Category Book Reviews

Book Review: Marshall T. Poe, How to Read a History Book: The Hidden History of History (Zero Books, 2018)

There have been a rash of history books recently with incorrect titles. Sam Weinburg’s Why Study History when its Already on Your Phone has very little to do with justifying learning of history in the age of the smart phone, and Alex Rosenburg’s  How History Gets it Wrong: The Neuroscience of Our Addictions to Stories […]

Book Review: David C. Krakauer, John Lewis Gaddis, Kenneth Pomeranz, eds. History, Big History History & Metahistory (Santa Fe Institute, 2017)

The Santa Fe Institute sounds like an Elon Musk/ Lex Luther style lair, where the brightest thinkers come together to hatch a scheme for controlling the planet. What many of the participants of the book want to control is the shape and scope of historical narrative. They want history to be big, to cover grand […]

Book Review: Sean Patrick Adams, How Americans Kept Warm in the 19th Century (Baltimore, MD: Johns Hopkins University Press, 2014.

In the 18th century, Americans burned a lot of wood to keep their homes warm.  But everything from a log cabin to a brick house had an open fire place with a chimney made of brick or stone. These open fires were quite inefficient. As Adams notes, houses in the Northern states would burn ten […]

Book Review: Sarah Maza, Thinking About History (University of Chicago Press, 2017)

The genre of historians writing about their own field is large and growing. Some of these are quite good, like John Burrow’s A History of Histories, which traces historical writing from the Greeks to the present, or, more relevant to most active historians, Georg Iggers’ Historiography in the 20th century.  But since I’ve also read […]

Book Review: Alex Rosenberg, How History Gets Things Wrong: The Neuroscience of Our Addiction to Stories (MIT Press, 2018).

A new book by an established philosopher of science challenges the value of narrative explanations, of history, and of purposeful action more generally. Historians, it seems, have been doing it wrong. They have been under the spell of believing that people act with purpose, and that by studying history we can understand human motivations and […]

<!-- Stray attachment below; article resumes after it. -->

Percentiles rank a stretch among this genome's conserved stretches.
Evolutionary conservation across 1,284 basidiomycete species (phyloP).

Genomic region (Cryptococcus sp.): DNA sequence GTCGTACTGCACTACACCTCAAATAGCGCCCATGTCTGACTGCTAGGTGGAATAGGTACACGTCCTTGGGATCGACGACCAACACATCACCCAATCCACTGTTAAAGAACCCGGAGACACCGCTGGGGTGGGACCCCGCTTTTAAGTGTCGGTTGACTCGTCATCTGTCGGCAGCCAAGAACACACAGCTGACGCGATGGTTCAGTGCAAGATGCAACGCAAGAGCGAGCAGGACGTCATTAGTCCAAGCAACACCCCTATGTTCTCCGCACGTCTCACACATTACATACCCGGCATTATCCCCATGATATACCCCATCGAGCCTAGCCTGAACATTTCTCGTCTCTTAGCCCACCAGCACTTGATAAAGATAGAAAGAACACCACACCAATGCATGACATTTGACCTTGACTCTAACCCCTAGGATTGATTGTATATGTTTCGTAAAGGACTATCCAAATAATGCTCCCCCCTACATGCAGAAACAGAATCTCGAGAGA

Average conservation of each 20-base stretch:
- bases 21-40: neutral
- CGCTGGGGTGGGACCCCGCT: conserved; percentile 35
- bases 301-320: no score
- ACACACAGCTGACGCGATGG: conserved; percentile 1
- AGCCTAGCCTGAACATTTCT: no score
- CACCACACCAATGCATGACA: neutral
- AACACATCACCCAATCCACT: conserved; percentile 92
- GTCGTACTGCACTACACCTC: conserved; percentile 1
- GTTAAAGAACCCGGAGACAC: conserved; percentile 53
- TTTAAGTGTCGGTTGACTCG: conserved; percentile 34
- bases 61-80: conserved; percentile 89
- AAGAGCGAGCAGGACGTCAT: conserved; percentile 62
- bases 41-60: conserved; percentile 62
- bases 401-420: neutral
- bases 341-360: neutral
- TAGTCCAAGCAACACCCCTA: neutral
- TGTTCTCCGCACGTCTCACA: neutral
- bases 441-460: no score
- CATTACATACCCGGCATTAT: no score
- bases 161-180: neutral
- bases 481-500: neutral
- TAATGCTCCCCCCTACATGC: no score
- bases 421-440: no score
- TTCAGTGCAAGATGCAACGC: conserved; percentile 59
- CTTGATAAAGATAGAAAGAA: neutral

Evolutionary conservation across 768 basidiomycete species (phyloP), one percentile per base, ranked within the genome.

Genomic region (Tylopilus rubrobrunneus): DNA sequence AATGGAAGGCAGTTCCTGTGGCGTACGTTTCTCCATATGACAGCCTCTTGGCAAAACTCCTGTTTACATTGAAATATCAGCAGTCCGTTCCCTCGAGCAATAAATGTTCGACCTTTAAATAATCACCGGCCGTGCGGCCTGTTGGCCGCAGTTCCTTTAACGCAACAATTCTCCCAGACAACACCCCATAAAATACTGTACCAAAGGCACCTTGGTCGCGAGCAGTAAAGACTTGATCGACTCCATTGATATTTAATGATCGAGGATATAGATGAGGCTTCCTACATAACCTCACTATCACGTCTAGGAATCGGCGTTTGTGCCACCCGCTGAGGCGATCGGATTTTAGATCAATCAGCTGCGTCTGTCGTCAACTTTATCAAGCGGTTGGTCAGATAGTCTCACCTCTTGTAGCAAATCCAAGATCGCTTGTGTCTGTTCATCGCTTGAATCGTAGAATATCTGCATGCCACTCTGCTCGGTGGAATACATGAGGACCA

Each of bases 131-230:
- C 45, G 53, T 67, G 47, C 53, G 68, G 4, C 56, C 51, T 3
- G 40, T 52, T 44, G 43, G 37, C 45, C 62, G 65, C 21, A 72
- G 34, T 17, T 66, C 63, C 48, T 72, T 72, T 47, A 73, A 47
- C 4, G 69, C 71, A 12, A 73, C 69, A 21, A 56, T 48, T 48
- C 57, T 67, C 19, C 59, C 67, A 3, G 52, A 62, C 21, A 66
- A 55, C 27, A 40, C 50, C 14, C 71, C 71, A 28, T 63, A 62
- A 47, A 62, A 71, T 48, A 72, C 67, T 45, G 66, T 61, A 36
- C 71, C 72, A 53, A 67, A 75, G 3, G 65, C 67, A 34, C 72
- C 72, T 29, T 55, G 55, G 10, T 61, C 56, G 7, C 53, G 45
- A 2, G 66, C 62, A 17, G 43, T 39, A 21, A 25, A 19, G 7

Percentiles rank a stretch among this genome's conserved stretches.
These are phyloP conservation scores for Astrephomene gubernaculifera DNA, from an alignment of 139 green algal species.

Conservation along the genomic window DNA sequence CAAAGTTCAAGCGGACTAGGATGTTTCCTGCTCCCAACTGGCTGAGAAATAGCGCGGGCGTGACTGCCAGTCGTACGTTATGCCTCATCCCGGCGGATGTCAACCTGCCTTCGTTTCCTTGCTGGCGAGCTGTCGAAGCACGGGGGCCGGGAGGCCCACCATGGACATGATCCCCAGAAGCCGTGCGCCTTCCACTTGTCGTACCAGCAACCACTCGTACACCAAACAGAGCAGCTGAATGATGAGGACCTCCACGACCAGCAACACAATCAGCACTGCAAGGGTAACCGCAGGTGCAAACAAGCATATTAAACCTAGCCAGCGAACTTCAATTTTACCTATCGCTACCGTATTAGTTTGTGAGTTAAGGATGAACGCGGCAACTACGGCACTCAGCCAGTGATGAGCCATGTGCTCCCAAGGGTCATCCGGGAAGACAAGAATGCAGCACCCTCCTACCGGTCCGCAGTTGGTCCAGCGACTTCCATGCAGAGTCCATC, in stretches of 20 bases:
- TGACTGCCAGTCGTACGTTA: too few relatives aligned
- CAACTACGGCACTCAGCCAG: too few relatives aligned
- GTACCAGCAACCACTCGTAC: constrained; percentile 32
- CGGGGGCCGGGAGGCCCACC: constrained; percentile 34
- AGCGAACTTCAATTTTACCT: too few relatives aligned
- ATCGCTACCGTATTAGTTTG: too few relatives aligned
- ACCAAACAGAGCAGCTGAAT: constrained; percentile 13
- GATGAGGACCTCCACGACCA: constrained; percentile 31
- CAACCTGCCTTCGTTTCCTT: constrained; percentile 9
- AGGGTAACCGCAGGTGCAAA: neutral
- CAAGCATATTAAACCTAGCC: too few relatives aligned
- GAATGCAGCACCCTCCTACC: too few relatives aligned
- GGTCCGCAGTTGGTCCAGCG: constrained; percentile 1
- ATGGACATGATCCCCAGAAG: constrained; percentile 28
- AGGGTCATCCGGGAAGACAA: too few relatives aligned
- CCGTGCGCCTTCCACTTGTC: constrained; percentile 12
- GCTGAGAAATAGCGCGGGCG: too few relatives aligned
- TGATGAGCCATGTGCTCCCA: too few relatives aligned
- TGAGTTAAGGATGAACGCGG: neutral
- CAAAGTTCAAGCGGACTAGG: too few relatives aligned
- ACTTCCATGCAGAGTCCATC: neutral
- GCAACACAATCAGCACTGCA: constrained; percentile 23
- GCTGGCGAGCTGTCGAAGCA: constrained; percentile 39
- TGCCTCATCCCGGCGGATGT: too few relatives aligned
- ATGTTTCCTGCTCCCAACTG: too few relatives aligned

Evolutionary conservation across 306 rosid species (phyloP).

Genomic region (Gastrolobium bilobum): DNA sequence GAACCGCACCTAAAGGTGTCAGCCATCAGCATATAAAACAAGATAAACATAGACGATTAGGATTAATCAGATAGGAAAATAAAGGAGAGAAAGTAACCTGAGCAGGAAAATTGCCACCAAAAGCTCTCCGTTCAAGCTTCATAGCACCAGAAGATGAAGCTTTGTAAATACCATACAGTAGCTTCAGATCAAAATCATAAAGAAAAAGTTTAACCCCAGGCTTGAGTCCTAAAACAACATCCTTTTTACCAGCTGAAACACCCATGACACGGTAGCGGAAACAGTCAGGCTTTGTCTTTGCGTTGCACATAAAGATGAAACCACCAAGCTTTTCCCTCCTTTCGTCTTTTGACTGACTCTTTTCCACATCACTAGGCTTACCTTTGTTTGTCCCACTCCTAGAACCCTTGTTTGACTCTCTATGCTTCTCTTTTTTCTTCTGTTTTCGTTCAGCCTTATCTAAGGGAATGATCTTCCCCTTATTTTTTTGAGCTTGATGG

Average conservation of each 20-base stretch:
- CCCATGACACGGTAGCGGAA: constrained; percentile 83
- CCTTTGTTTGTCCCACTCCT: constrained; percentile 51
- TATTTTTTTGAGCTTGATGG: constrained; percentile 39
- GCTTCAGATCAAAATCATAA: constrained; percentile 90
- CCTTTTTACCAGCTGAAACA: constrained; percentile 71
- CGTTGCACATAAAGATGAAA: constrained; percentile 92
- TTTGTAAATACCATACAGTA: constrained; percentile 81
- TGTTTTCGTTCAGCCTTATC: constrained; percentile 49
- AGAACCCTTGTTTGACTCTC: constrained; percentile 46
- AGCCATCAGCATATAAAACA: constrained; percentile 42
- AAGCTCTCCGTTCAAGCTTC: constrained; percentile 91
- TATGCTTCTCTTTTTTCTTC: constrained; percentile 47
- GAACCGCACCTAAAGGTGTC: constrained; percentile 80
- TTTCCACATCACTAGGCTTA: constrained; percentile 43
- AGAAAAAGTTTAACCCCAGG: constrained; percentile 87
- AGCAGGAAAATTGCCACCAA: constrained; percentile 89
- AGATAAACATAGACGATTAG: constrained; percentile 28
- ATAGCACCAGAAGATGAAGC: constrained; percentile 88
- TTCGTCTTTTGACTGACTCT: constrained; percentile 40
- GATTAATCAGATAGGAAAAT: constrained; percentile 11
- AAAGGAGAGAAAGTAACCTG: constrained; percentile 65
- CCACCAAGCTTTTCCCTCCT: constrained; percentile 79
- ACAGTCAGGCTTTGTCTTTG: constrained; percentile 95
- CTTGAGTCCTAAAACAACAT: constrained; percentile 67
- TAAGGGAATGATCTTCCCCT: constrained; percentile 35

Book Review: Sam Wineburg, Why Learn History (When It’s Already on Your Phone)

If the modern history textbook was on trial for corrupting the youth, I’d appoint Sam Wineburg as the prosecuting attorney.  His hatred for the standard 1,000-page neon-flashing over-produced textbook was first on display in his 2001 book Historical Thinking and Other Unnatural Acts.  Now, in this new work, Why Learn History (When It’s Already on […]

Book Review: Augustus Schade, The Philosophy of History (1899)

In 1899, an obscure German American named Augustus Schade wrote what is, hands down, the most absurd book ever written on the philosophy of history.  Schade self-published his “The Philosophy of History” in Cleveland, Ohio, of all places. The book claims to be based on the works of a German thinker, Rudolf Rocholl. Schade’s influences […]

Book Review: Rushdoony, The Biblical Philosophy of History (1969)

I picked up a copy of Rousas John Rushdoony’s The Biblical Philosophy of History, after learning about the man from my friend Ben House, who blogs at The Heavy Laden Bookshelf. Unfortunately, I was disappointed in this book. I have sympathy for Rushdoony’s general proposition that there is a God and that he acts in […]

Book Review: C.G. Crump, History and Historical Research (Routledge, 1928)

In my ongoing quest to read every history methods book ever printed, I’ve come across this fairly rare little book by C.G. Crump. Crump (1862-1935) sounds like a 19th century English writer even into the twentieth century. His writing is clear, precise, but not overly dense with ideas. In some ways, the book is typical […]